The Right Amount of Optimism

Like so many other qualities, optimism is one that you want to have in the right amount.  Too much optimism and you may be viewed by others as naïve or Pollyanna-ish.  Too little and you’re viewed as a grouchy naysayer.

What is the right amount of optimism?  Should the level vary depending on whether you’re referring to your personal or professional life?

According to researchers, pessimism is linked to greater incidence of physical and mental disorders.  Optimists, those who expect better outcomes, have better health and achievement, probably due to better coping and health strategies. So the data suggest it’s better to be an optimist.

How does one improve their level of optimism?  I think it helps to understand the psychology of optimism in order to be able to optimize optimism levels.  First, we should understand that what we know and how we interpret the world is subjective.  That’s not to say we might not have strong opinions about our world.  Understanding that our interpretation of events, the meaning we assign to those events, and even our understanding of the world itself is not an exact science.  Predicting the future, or even understanding the past, therefore is subject to a wide range of interpretation.  Finding the right level of optimism means focusing on the favorable side of that range while not ignoring the pessimistic side.  As mom used to say, “hope for the best, prepare for the worst.”

The way we interpret events and motivations can be cognitively broken down further into three categories.  First, optimistic people tend to view setbacks as limited to that event, but opportunities as pervasive.  For example, if I’m an optimist, I might say that the mean person is an anomaly, but nice people are everywhere.  Second, optimistic people tend to believe that setbacks are temporary and opportunities are permanent.  For example, as an optimist I might say that my job loss is a short-term setback until I get my fabulous new job.  Finally, optimists tend not to personalize setbacks.  In other words, my job loss was due to personality differences with my coworkers, not because everyone hates me.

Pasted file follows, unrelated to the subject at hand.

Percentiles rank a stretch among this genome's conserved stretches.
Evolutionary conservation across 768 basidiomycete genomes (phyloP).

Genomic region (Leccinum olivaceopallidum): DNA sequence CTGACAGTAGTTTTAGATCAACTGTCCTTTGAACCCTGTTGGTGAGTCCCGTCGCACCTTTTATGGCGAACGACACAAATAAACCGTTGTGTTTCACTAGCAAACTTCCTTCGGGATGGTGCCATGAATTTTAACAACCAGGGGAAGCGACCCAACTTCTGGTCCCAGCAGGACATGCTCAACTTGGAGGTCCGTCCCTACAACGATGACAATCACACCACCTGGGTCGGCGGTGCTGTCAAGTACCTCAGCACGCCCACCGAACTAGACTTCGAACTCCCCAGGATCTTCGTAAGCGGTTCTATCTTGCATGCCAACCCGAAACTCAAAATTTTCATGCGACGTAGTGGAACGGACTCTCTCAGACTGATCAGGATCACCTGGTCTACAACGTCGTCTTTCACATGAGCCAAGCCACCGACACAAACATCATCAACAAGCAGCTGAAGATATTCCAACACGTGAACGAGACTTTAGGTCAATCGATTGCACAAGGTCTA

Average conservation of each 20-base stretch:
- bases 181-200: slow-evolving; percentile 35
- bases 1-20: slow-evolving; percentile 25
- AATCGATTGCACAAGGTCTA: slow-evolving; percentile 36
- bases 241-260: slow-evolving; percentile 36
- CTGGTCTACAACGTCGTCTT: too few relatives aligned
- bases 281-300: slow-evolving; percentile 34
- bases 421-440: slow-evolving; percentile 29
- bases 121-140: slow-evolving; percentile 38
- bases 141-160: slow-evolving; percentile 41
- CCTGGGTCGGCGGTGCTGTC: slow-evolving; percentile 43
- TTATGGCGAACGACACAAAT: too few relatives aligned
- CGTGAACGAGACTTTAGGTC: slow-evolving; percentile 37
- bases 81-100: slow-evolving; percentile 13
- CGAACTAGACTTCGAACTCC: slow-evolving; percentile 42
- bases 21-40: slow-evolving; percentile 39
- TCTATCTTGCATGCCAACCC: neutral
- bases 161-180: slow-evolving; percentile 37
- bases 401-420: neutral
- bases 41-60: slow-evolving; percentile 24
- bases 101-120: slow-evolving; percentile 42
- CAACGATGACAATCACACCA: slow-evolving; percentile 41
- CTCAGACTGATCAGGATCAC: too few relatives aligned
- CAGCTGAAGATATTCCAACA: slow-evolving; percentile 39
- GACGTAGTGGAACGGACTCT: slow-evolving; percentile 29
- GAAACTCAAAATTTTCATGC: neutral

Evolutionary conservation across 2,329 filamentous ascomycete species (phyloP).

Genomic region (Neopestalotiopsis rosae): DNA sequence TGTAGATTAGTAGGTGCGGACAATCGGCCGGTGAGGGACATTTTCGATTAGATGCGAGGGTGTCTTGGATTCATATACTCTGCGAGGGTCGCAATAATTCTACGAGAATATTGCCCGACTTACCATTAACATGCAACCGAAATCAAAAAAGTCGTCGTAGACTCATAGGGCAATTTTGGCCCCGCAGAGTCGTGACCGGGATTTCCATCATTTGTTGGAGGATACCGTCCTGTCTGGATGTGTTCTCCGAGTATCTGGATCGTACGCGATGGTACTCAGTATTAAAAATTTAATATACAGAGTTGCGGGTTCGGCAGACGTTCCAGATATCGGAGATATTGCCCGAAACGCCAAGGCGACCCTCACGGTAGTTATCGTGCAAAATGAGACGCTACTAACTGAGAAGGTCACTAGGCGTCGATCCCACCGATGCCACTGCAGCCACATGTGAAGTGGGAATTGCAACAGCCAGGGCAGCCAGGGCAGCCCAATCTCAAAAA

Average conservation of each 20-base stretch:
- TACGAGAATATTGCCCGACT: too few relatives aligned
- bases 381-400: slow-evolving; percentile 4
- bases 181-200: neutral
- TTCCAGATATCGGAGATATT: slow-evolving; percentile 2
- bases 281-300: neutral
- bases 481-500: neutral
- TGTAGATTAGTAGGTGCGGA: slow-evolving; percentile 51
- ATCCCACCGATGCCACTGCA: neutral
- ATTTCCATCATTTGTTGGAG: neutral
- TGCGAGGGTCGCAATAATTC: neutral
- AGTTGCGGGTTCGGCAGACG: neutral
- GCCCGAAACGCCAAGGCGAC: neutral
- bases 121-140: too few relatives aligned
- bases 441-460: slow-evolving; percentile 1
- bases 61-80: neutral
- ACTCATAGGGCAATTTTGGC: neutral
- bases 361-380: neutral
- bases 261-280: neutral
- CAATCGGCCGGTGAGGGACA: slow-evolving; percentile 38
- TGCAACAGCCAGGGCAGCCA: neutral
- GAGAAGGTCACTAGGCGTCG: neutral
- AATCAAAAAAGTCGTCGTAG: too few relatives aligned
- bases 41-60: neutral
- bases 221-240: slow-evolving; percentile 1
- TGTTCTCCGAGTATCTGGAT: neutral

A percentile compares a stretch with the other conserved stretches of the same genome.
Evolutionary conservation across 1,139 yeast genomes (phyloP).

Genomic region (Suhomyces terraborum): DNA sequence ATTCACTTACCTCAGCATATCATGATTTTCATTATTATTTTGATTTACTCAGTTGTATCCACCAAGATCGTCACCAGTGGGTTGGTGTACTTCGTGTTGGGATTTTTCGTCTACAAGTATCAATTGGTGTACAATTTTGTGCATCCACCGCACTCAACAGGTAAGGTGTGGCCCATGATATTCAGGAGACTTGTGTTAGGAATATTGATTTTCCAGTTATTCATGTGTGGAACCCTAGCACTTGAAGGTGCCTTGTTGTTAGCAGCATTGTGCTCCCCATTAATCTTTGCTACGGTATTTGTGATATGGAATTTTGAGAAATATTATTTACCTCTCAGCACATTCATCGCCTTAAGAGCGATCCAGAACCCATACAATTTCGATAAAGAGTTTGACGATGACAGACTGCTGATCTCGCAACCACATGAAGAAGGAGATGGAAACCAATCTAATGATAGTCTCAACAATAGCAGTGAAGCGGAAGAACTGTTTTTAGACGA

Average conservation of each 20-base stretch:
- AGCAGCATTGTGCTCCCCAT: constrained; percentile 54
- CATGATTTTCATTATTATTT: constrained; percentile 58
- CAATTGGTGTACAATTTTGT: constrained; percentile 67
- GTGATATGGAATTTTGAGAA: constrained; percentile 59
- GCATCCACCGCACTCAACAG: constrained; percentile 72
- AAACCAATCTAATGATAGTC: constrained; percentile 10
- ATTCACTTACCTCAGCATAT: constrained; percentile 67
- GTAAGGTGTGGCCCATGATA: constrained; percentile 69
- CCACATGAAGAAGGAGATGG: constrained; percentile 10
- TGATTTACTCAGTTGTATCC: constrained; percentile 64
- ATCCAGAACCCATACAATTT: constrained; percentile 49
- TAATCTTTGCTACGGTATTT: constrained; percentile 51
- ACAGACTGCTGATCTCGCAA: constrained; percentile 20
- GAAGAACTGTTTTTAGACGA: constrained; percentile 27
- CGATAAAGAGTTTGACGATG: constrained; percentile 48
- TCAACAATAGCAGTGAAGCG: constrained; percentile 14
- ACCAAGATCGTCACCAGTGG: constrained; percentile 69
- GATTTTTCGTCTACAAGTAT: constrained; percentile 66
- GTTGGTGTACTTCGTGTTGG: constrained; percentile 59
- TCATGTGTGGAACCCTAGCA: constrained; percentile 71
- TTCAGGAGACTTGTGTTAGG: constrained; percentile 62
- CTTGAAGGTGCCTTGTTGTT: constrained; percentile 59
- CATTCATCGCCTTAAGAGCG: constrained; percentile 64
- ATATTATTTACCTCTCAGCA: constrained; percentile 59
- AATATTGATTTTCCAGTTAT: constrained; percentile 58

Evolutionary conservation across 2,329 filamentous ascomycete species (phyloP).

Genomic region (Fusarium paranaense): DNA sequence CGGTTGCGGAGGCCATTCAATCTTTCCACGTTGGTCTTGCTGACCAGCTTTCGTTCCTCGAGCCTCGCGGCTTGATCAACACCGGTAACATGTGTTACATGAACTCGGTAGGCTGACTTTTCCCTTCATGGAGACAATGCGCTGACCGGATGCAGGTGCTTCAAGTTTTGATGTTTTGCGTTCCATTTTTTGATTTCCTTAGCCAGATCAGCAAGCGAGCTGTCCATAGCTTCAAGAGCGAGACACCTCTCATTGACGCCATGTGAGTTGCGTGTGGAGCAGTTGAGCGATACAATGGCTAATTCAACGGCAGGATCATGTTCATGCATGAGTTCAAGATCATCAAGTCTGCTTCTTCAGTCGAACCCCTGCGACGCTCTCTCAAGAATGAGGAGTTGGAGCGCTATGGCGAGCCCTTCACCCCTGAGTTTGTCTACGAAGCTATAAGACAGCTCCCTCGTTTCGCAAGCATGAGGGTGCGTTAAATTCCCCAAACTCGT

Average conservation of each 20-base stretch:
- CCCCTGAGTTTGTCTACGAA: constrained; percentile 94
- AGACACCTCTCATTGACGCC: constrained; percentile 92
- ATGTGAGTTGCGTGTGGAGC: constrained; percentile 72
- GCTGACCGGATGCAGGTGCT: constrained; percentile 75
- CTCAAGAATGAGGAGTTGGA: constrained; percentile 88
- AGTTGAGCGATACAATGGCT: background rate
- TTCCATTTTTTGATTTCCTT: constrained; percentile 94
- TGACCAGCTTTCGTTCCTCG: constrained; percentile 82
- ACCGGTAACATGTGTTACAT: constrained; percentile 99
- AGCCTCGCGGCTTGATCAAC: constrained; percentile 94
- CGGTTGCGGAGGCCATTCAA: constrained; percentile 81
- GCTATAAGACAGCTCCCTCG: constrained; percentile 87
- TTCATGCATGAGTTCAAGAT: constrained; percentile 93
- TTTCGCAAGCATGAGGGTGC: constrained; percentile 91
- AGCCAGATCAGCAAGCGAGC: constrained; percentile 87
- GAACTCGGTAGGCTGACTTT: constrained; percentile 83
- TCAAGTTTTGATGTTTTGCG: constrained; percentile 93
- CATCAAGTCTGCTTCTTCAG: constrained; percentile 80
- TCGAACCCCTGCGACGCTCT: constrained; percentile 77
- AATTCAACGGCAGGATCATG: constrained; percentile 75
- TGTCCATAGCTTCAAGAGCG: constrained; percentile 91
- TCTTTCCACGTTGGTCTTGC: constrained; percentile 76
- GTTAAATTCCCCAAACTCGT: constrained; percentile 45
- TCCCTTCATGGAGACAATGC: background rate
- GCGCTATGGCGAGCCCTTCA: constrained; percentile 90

Psychologists don’t really talk about self-fulfilling prophecies, but I will.  Our belief system tends to create the reality that we believe exists.  In the above examples, if I believe mean people are everywhere and that everyone hates me, how will I interact with the world?  Will I be friendly and cheerful, or defensive and sulky?  Which is likely to be treated well by others?

Confirmation bias means that I will also only notice the mean and unkind gestures because that confirms the pessimism bias I have in place; I will tend not to notice the kind and friendly gestures that are offered to me.  I will see what I expect to see.  For instance, New York and Paris are considered to be full of the rudest people in the world. I personally have never met a rude person in either city.  They have been nothing but exceptionally kind to me – they’re my favorite places to visit!  Am I being an unrealistic optimist?  Well, my experience shows that finding only kind people is within the realm of possibility.  So, thankfully, no.

This self-fulfilling reality actually has been documented in the classroom.  Teachers that believe their students have high potential tend to have more successful students.  Similarly, I believe when we approach others expecting them to be their best self, then they likewise tend to rise to that expectation.

So encourage your optimistic side, staying within the bounds of reality.  You’ll be healthier, more successful, and yes, happier.  That is in and of itself good enough reason to have a positive outlook!

 

Resources:  Optimism, Over-Rated; Seligman, Learned Optimism, Schneider, S. (2001). “In search of realistic optimism.  Meaning, knowledge and warm fuzziness,”  American Psychologist, 56, 250-263.

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